The People’s Democratic Reform Committee (PDRC) will start marching down the streets of Bangkok from today until Saturday, before calling for another mass rally on Sunday, he said.
“On February 2, we will completely shut down Bangkok. Roads will be turned into pedestrian walkways and people will not have to go to vote,” he announced on stage at the Lumpini Park protest site last night.
He also called on eligible voters to join the PDRC at its protest sites across the capital instead. “Don’t regret losing out on your rights [from not voting],” he said.
According to Suthep, the protest marches over the next three days would cover Sukhumvit, Ratchadaphisek and Silom roads, as well as Yaowaraj, where Chinatown is located.
Three mass rallies had been called by the PDRC in November and December, attended by several thousands of people, before the start of its “Bangkok shutdown” campaign on January 13 to force the caretaker Cabinet to resign and pave the way for national reforms.
A PDRC source said it planned to besiege half of the ballot stations in Bangkok although it would attempt to disrupt voting in all 50 districts of the capital.
Assistant national police chief Pol Lt Gen Amnart An-atngam said yesterday that more than 250,000 policemen would be deployed, in addition to 1,450 rapid-deployment units on standby at police stations.
The focus would be on polling stations in Bangkok and 10 provinces in the South where advance voting was disrupted last Sunday by protesters, he added.
He said that advance voting was held without any incidents in more than 80 per cent of the polling stations. He expected a similar situation, largely without violence, this Sunday when eligible voters go to the polls at 93,535 voting stations in all 77 provinces.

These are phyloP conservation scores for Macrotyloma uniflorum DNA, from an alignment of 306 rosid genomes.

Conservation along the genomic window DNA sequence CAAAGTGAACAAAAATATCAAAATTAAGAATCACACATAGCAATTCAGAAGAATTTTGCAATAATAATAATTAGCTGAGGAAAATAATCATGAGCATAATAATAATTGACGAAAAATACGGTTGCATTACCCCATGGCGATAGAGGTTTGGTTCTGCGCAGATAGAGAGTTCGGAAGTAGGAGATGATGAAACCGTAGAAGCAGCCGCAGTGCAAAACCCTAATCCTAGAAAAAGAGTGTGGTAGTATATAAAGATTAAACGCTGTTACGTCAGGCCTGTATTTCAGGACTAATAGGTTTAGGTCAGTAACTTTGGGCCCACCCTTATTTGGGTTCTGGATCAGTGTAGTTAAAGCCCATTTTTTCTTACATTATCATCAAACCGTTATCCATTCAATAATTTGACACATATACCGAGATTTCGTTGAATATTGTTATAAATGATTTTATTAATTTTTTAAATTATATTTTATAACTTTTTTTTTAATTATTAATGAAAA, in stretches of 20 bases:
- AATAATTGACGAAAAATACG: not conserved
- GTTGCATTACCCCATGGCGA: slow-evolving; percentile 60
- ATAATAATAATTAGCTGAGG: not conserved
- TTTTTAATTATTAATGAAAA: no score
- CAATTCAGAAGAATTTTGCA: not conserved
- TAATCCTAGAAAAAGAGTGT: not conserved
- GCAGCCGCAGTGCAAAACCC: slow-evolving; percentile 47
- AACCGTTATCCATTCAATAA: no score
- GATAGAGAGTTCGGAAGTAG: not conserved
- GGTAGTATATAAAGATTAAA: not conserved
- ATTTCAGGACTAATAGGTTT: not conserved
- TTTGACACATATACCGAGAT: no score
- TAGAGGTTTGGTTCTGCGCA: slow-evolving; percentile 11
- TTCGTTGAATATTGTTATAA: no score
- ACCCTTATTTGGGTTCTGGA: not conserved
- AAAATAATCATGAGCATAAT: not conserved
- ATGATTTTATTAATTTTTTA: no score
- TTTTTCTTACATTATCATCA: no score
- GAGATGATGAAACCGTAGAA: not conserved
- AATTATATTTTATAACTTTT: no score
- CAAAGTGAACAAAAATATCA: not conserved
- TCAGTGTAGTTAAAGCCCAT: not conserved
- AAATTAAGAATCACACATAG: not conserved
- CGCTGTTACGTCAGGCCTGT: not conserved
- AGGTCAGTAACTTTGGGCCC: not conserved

He said the police have security plans for election officials and ballot papers and noted that shipments of ballot papers for the South remained blocked at the region’s three major postal centres.
Protesters linked to the PDRC yesterday blockaded the three centres in Songkhla’s Hat Yai district, Nakhon Si Thammarat’s Thung Song district, and Chumphon’s Muang district. As a result, ballot papers sent by mail from the Election Commission (EC) in Bangkok to those post offices could not be distributed to other southern provinces. The protesters said they planned to blockade the post offices until election day.
Songkhla’s election head, Anont Manasvanit, said if the blockade continued, it was likely that ballot papers would not reach the voting stations in time for the election.
EC chairman Supachai Somcharoen said in Bangkok he expected the blockade to affect voting in the South as the polling stations would not have ballot papers.
In Bangkok, the directors of three districts – Bang Kapi, Bang Kho Laem and Yan Nawa – have resigned as election officials ex-officio following threat of legal action by those affected by the disruption of advance voting, said Ninnart Chalitanont, permanent secretary of the Bangkok Metropolitan Administration. Ninnart said they would be replaced and she did not think Sunday’s voting would be affected.
Interior Minister Charupong Ruangsuwan, who is also leader of the ruling Pheu Thai Party, yesterday said he has instructed provincial governors to campaign for eligible voters to turn out in large numbers this Sunday.